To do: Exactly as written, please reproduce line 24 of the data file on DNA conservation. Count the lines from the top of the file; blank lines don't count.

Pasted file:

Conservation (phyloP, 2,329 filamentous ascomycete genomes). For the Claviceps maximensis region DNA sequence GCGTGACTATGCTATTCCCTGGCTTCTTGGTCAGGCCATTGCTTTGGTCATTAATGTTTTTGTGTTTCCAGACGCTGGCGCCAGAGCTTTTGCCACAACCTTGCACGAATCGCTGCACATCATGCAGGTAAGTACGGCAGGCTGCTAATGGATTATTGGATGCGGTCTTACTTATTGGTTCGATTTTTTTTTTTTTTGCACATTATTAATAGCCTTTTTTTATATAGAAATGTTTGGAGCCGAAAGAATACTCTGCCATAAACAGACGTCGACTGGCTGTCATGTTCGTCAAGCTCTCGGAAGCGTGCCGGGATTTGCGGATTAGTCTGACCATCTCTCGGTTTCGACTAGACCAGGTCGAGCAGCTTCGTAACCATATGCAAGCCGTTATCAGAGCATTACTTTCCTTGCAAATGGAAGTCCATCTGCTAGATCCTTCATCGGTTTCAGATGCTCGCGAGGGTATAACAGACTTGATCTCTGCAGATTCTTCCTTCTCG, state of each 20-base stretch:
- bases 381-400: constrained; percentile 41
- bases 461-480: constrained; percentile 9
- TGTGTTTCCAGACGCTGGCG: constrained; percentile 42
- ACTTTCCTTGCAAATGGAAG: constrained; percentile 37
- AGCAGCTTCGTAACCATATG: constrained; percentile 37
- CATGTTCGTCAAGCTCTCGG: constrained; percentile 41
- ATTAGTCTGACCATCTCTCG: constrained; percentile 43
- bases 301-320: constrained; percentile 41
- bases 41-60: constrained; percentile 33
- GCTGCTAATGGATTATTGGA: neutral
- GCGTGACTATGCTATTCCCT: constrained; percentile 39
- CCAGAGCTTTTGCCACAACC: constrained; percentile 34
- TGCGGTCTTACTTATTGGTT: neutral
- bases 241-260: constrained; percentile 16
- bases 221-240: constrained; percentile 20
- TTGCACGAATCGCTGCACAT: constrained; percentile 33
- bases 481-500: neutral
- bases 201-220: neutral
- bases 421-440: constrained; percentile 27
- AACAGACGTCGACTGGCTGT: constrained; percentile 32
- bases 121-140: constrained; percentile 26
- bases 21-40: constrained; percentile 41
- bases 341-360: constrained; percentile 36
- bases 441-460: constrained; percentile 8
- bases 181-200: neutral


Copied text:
- bases 341-360: constrained; percentile 36